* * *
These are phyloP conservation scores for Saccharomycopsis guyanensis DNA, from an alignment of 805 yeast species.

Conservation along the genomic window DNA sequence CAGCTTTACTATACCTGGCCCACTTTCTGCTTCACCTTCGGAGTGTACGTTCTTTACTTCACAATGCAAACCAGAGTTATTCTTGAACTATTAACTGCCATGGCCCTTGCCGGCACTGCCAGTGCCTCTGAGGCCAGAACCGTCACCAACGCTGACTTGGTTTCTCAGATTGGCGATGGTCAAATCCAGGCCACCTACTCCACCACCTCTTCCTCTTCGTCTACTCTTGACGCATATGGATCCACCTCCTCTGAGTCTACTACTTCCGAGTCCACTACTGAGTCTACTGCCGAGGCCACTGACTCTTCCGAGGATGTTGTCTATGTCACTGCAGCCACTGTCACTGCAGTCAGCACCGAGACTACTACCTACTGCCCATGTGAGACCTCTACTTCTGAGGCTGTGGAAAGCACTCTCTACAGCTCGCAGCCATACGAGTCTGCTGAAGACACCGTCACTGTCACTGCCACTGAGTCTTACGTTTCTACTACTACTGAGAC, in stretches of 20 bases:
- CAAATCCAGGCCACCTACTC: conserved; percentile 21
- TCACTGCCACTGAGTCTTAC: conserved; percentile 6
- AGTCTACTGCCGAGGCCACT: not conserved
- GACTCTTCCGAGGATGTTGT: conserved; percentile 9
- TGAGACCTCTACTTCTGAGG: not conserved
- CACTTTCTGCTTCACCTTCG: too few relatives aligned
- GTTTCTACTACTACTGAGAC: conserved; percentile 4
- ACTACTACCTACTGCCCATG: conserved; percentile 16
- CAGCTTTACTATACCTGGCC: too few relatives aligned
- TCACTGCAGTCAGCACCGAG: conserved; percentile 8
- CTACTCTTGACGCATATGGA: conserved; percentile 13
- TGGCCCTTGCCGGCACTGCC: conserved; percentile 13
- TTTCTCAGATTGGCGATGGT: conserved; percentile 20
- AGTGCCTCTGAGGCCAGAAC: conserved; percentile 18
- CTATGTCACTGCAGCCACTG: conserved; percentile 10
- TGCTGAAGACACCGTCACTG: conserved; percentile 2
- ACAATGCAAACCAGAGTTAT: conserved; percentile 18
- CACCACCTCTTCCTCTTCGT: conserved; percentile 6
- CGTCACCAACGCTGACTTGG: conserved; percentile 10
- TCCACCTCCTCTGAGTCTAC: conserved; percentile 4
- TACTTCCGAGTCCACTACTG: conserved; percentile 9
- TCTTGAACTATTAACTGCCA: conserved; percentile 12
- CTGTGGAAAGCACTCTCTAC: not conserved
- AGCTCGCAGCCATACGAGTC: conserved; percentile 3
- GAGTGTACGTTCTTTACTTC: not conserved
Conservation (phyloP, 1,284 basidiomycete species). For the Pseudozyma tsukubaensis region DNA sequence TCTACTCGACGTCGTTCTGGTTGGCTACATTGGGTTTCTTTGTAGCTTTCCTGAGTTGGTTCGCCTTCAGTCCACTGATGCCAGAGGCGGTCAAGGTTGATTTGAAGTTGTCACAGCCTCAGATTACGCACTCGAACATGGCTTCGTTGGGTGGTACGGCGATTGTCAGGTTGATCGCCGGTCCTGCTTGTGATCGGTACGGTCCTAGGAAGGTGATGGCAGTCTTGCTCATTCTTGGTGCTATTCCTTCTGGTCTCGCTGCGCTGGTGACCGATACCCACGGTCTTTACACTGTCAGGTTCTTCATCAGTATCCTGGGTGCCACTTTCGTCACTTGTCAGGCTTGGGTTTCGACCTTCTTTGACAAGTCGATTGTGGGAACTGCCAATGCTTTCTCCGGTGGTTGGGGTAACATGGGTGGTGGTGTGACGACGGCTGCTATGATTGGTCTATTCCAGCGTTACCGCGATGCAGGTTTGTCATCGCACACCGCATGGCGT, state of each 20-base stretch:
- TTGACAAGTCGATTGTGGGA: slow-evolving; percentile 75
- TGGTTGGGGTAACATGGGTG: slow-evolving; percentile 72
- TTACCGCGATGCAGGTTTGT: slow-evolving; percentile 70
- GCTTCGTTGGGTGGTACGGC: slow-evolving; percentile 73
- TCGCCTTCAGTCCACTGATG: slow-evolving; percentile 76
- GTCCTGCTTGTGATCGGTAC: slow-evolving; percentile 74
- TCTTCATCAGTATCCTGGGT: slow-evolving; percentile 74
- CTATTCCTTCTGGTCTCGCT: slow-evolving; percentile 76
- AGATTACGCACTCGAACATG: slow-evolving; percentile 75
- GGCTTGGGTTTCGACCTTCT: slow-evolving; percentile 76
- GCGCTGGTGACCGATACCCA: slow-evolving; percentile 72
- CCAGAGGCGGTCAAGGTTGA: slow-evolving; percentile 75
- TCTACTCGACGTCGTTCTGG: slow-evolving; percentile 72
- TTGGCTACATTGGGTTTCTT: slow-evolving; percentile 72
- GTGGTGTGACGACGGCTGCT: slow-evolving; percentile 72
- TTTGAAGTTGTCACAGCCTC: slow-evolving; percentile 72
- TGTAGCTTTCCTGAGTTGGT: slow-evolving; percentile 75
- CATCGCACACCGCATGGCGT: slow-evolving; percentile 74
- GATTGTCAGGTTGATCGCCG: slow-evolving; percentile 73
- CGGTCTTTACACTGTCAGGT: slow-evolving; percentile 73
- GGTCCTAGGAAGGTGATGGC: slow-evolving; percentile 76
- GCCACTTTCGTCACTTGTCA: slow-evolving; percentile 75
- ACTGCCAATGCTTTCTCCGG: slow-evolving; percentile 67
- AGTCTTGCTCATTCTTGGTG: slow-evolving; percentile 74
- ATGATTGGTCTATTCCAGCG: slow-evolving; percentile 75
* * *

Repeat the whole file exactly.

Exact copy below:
These are phyloP conservation scores for Saccharomycopsis guyanensis DNA, from an alignment of 805 yeast species.

Conservation along the genomic window DNA sequence CAGCTTTACTATACCTGGCCCACTTTCTGCTTCACCTTCGGAGTGTACGTTCTTTACTTCACAATGCAAACCAGAGTTATTCTTGAACTATTAACTGCCATGGCCCTTGCCGGCACTGCCAGTGCCTCTGAGGCCAGAACCGTCACCAACGCTGACTTGGTTTCTCAGATTGGCGATGGTCAAATCCAGGCCACCTACTCCACCACCTCTTCCTCTTCGTCTACTCTTGACGCATATGGATCCACCTCCTCTGAGTCTACTACTTCCGAGTCCACTACTGAGTCTACTGCCGAGGCCACTGACTCTTCCGAGGATGTTGTCTATGTCACTGCAGCCACTGTCACTGCAGTCAGCACCGAGACTACTACCTACTGCCCATGTGAGACCTCTACTTCTGAGGCTGTGGAAAGCACTCTCTACAGCTCGCAGCCATACGAGTCTGCTGAAGACACCGTCACTGTCACTGCCACTGAGTCTTACGTTTCTACTACTACTGAGAC, in stretches of 20 bases:
- CAAATCCAGGCCACCTACTC: conserved; percentile 21
- TCACTGCCACTGAGTCTTAC: conserved; percentile 6
- AGTCTACTGCCGAGGCCACT: not conserved
- GACTCTTCCGAGGATGTTGT: conserved; percentile 9
- TGAGACCTCTACTTCTGAGG: not conserved
- CACTTTCTGCTTCACCTTCG: too few relatives aligned
- GTTTCTACTACTACTGAGAC: conserved; percentile 4
- ACTACTACCTACTGCCCATG: conserved; percentile 16
- CAGCTTTACTATACCTGGCC: too few relatives aligned
- TCACTGCAGTCAGCACCGAG: conserved; percentile 8
- CTACTCTTGACGCATATGGA: conserved; percentile 13
- TGGCCCTTGCCGGCACTGCC: conserved; percentile 13
- TTTCTCAGATTGGCGATGGT: conserved; percentile 20
- AGTGCCTCTGAGGCCAGAAC: conserved; percentile 18
- CTATGTCACTGCAGCCACTG: conserved; percentile 10
- TGCTGAAGACACCGTCACTG: conserved; percentile 2
- ACAATGCAAACCAGAGTTAT: conserved; percentile 18
- CACCACCTCTTCCTCTTCGT: conserved; percentile 6
- CGTCACCAACGCTGACTTGG: conserved; percentile 10
- TCCACCTCCTCTGAGTCTAC: conserved; percentile 4
- TACTTCCGAGTCCACTACTG: conserved; percentile 9
- TCTTGAACTATTAACTGCCA: conserved; percentile 12
- CTGTGGAAAGCACTCTCTAC: not conserved
- AGCTCGCAGCCATACGAGTC: conserved; percentile 3
- GAGTGTACGTTCTTTACTTC: not conserved
Conservation (phyloP, 1,284 basidiomycete species). For the Pseudozyma tsukubaensis region DNA sequence TCTACTCGACGTCGTTCTGGTTGGCTACATTGGGTTTCTTTGTAGCTTTCCTGAGTTGGTTCGCCTTCAGTCCACTGATGCCAGAGGCGGTCAAGGTTGATTTGAAGTTGTCACAGCCTCAGATTACGCACTCGAACATGGCTTCGTTGGGTGGTACGGCGATTGTCAGGTTGATCGCCGGTCCTGCTTGTGATCGGTACGGTCCTAGGAAGGTGATGGCAGTCTTGCTCATTCTTGGTGCTATTCCTTCTGGTCTCGCTGCGCTGGTGACCGATACCCACGGTCTTTACACTGTCAGGTTCTTCATCAGTATCCTGGGTGCCACTTTCGTCACTTGTCAGGCTTGGGTTTCGACCTTCTTTGACAAGTCGATTGTGGGAACTGCCAATGCTTTCTCCGGTGGTTGGGGTAACATGGGTGGTGGTGTGACGACGGCTGCTATGATTGGTCTATTCCAGCGTTACCGCGATGCAGGTTTGTCATCGCACACCGCATGGCGT, state of each 20-base stretch:
- TTGACAAGTCGATTGTGGGA: slow-evolving; percentile 75
- TGGTTGGGGTAACATGGGTG: slow-evolving; percentile 72
- TTACCGCGATGCAGGTTTGT: slow-evolving; percentile 70
- GCTTCGTTGGGTGGTACGGC: slow-evolving; percentile 73
- TCGCCTTCAGTCCACTGATG: slow-evolving; percentile 76
- GTCCTGCTTGTGATCGGTAC: slow-evolving; percentile 74
- TCTTCATCAGTATCCTGGGT: slow-evolving; percentile 74
- CTATTCCTTCTGGTCTCGCT: slow-evolving; percentile 76
- AGATTACGCACTCGAACATG: slow-evolving; percentile 75
- GGCTTGGGTTTCGACCTTCT: slow-evolving; percentile 76
- GCGCTGGTGACCGATACCCA: slow-evolving; percentile 72
- CCAGAGGCGGTCAAGGTTGA: slow-evolving; percentile 75
- TCTACTCGACGTCGTTCTGG: slow-evolving; percentile 72
- TTGGCTACATTGGGTTTCTT: slow-evolving; percentile 72
- GTGGTGTGACGACGGCTGCT: slow-evolving; percentile 72
- TTTGAAGTTGTCACAGCCTC: slow-evolving; percentile 72
- TGTAGCTTTCCTGAGTTGGT: slow-evolving; percentile 75
- CATCGCACACCGCATGGCGT: slow-evolving; percentile 74
- GATTGTCAGGTTGATCGCCG: slow-evolving; percentile 73
- CGGTCTTTACACTGTCAGGT: slow-evolving; percentile 73
- GGTCCTAGGAAGGTGATGGC: slow-evolving; percentile 76
- GCCACTTTCGTCACTTGTCA: slow-evolving; percentile 75
- ACTGCCAATGCTTTCTCCGG: slow-evolving; percentile 67
- AGTCTTGCTCATTCTTGGTG: slow-evolving; percentile 74
- ATGATTGGTCTATTCCAGCG: slow-evolving; percentile 75